Repeated application of viveka (via astanga yoga) is needed at first in order to take us across the river, but it too must also be left at the shore, like a boat and its oars, in order to step upon the shore of viveka-khyatir. Clarity of what? What does the mid see then? WHo is this mind who sees? Who/what is the true purusa? This and more are revealed in authentic yoga practice
This is where yoga practice and even meditation ends. HERE we are no longer locked into the world of form only. There is no longer the separate object of the meditation, no object for the ego to become absorbed into, no separate observer, no meditator, no meditation, and no one who is meditating. Then there is non-dual integration in nirbijah samadhi. In other words according to Pada II and this sutra, viveka is used to prime the pump of the refocusing process upon kaivalyam as a non-dual experience (free from subject/object duality), then the new awareness takes off by itself but is hindered until the past samskaras (conditioned associations) are completely eradicated (as it is in nirbija samadhi).
In darkness are they who worship only the world. In greater darkness are they who worship the Infinite alone. Those who accept both (seen in relationship), save themselves from death by the knowledge of the former and attain immortality by the knowledge of the latter…And one who sees all beings in his own Self and his own Self in all beings, no more loathes and hates." Isha Upanishad 9-11
Swami Venkatesananda translates Sutra 26:
Then the whole mind flows towards wisdom and the realization of complete freedom or liberation.
Practice: In hatha yoga such as in asana and pranayama practices the opposites are balanced out through adjusting physical movements, movement of breath, energy, and awareness in relationship to nature. In such a balanced (sattvic) state a profound state of synchronicity is invited in The Great Continuum is like the Saraswati River at prayag, eternally flowing although "normally" hidden. Hence sunya is associated with the sushumna nadi -- sometimes called the sunya nadi whenthe two polar opposites are united and the middle channel is open. Better said, this occurs spontaneously when the central channel is opened, uniting undifferentiated pure awareness with form, spirit with nature, heaven with earth, crown (sahasraha) and muladhara, shiva with shakti, or ayn soph with shekinah as a co-emergent experience.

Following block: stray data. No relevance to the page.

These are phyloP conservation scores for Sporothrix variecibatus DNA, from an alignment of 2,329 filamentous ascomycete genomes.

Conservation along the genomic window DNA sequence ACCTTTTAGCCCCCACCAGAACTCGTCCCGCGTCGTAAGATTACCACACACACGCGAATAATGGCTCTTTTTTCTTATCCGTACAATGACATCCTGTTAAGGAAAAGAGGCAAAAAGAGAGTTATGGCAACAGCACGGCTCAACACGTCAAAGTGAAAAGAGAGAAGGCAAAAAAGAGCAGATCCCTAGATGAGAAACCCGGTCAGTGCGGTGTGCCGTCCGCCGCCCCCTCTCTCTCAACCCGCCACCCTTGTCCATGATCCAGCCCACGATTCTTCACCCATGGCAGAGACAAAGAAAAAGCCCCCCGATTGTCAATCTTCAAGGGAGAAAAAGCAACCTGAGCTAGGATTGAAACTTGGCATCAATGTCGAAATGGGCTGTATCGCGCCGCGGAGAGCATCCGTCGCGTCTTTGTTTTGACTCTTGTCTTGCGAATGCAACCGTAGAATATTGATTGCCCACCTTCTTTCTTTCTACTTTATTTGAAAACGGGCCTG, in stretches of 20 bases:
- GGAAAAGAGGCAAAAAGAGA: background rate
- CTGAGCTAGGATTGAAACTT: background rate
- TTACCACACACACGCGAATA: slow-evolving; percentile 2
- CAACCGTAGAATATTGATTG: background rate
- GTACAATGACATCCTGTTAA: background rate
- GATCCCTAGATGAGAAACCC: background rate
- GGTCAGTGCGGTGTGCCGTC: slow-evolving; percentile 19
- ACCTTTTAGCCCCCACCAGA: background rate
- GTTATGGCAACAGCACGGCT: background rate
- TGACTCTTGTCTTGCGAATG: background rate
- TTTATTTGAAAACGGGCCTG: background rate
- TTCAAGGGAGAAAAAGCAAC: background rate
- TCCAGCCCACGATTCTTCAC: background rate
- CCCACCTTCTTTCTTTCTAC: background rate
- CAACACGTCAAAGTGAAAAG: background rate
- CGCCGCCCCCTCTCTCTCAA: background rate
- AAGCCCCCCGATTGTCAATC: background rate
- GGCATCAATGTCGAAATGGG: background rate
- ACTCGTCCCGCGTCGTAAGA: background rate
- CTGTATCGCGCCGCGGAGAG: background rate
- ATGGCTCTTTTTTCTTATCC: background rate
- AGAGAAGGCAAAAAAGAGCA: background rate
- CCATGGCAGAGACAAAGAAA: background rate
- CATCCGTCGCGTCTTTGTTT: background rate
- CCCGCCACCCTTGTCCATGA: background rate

The Buddha said, "kulaputras, there is a comparison that can be drawn between the countless flowers conjured up by the Buddha that suddenly withered and the innumerable conjured buddha images with their many adornments, seated in the lotus position within the flowers, who cast forth light so exceedingly rare that there was no one in the assembly who did not show reverence. In a similar fashion, kulaputras, when I regard all beings with my buddha cakshur (eye), I see that hidden within the kleshas (barbs) of raga (greed), lobha (confusion), dvesha (hatred) and moha (obscuration) there is seated augustly and unmovingly the Tathagata jnana , the Tathagata-vision and the Tathagata kaya. kulaputras, all beings, though they find themselves with all sorts of kleshas, have a tathagata-garbha that is eternally unsullied, and that is replete with virtues no different from my own. Moreover, kulaputras, it is just like a person with supernatural vision who can see the bodies of tathagatas seated in the lotus position inside the flowers, even though the petals are not yet unfurled; whereas after the wilted petals have been removed, those tathagatas are manifested for all to see. In similar fashion, the Buddha can really see the beings (sattva) tathagata-garbha. And because he wants to disclose the tathagata-garbha to them, he expounds the sutras and the Dharma, in order to destroy kleshas and reveal the buddha-dhatu (buddha-element, buddha-nature). kulaputras, such is the dharma of all Buddhas. Whether or not buddhas appear in the world, the tathagata-garbha of all beings are eternal and unchanging. It is just that they are covered by kleshas of sentient beings. When the Tathagata appears in the world, he expounds the Dharma far and wide to remove their ignorance and tribulation and to purify their universal wisdom. kulaputras, if there is a bodhisattva who has faith in this teaching and who practices it with ekagra-citta (single-pointed citta), he will attain vimukti and correct universal enlightenment and for the sake of the world he will perform Buddha deeds far and wide."